Collecting Music in an Analog Age

In the early 1980s, I had a day job crunching numbers for a financial company in midtown Manhattan. But when the nine-to-five, suit and tie part of my day was finished, it was time for music to take over. I would listen to my favorite albums on my Sony Pressman (the ancestor of the soon-to-be released Walkman), on crappy headphones, wearing the long, gray tweed coat I’d bought used in Greenwich Village.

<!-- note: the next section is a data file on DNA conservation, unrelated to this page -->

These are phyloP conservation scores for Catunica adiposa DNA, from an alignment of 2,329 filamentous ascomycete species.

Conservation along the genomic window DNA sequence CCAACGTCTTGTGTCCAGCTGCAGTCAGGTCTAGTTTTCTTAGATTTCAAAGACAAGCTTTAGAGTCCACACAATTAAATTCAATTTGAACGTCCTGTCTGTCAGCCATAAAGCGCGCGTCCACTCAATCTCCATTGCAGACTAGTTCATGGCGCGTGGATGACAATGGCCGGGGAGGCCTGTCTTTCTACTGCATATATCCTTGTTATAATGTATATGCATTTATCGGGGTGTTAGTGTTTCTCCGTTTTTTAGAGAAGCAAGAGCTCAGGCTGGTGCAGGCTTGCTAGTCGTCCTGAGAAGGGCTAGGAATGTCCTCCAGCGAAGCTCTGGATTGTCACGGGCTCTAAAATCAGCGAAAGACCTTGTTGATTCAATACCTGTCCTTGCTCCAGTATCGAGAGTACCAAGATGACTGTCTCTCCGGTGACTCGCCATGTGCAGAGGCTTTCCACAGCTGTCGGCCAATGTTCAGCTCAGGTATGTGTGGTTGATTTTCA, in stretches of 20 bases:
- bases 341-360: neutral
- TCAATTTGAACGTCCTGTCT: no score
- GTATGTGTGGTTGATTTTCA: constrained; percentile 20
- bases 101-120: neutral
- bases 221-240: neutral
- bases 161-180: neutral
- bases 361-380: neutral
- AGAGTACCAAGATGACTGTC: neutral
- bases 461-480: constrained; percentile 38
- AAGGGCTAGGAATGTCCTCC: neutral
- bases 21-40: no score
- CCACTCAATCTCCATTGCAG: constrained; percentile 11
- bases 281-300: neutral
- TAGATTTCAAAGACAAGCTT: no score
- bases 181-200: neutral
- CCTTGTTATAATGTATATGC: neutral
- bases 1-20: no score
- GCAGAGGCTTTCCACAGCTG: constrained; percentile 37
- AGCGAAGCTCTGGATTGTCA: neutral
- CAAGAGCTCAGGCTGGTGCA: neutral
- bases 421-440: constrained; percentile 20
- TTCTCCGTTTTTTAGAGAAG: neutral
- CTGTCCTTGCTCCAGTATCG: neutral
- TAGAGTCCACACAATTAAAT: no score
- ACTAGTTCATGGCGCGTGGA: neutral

I was a fan of Joy Division, the seminal post-punk group from Manchester, England. Their two studio albums, Unknown Pleasures and Closer, were part of the soundtrack for my life in those days. After Joy Division’s lead singer Ian Curtis committed suicide in 1980, the band morphed into New Order and recorded the last two songs Curtis had co-written. This first single contained two gray-tinged songs, Ceremony and In a Lonely Place, that were apt successors to Joy Division’s signature sound. This record, released on the small Factory label, was hard to find in New York City, where I lived at the time, but it was a must-have: this was the final statement of a group that would become legendary.


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